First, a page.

Dissertation/Thesis Abstract

Effects of force feedback on distractor navigation strategy and movement time in an aimed movement task
by O'Connor-Dreher, Ryan, M.S., California State University, Long Beach, 2015, 96; 1587305
Abstract (Summary)

Implementation of effective onboard computer technologies into commercial cockpits will alter the current role and actions taken by pilots. These new technologies will require precise and efficient input methods due to the unstable nature of a cockpit environment. The benefits of haptic force feedback input devices have been shown in previous research. The present study investigated the effects of force feedback distractors on movement time, movement path, and workload. Results demonstrated that in the presence of distractors, resistive spring force levels most strongly influenced all dependent variables. Attractive gravitational force levels had no impact on movement times and minimal impact on distractor navigation strategy. The mouse, which had no force feedback, consistently showed the fastest movement times. Since prior research has demonstrated the benefits of attractive gravitational force feedback, and participants preferred to avoid distractors with high resistive spring force, significant design implications are discussed.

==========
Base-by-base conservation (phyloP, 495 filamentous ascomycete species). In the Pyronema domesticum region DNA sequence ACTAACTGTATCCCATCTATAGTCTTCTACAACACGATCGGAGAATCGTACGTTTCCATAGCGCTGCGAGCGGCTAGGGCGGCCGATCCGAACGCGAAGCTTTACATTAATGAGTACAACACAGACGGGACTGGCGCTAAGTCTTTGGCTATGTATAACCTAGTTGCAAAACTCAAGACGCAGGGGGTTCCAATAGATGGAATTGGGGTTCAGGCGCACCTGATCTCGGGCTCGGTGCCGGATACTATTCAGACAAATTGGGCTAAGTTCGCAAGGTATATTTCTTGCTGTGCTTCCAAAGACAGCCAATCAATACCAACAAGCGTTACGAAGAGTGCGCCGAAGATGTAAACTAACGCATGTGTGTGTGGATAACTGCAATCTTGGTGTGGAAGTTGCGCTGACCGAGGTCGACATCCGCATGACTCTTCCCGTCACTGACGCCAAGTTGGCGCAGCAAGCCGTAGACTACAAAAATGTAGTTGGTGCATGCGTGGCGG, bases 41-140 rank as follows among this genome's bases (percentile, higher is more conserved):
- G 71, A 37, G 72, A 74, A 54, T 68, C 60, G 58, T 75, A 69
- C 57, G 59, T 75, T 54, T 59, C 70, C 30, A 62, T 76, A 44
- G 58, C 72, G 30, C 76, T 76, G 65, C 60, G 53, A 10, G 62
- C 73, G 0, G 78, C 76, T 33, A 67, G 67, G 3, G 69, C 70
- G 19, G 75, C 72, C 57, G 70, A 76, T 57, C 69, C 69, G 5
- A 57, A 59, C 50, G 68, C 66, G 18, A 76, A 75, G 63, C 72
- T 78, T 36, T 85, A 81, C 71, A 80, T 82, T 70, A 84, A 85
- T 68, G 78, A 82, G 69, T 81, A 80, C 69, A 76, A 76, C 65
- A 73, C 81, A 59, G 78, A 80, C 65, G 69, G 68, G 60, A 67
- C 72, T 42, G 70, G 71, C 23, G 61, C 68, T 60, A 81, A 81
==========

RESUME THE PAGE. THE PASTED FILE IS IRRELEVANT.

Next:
Indexing (document details)
Advisor: Strybel, Thomas Z.
Commitee: Marayong, Panadda, Vu, Kim-Phuong L.
School: California State University, Long Beach
Department: Psychology
School Location: United States -- California
Source: MAI 54/04M(E), Masters Abstracts International
Subjects: Psychology
Keywords: Ergonomics, Force feedback, Force feedback distractors, Gravity wells, Human factors, Target selection
Publication Number: 1587305
ISBN: 978-1-321-71016-8
Copyright © 2021 ProQuest LLC. All rights reserved. Terms and Conditions Privacy Policy Cookie Policy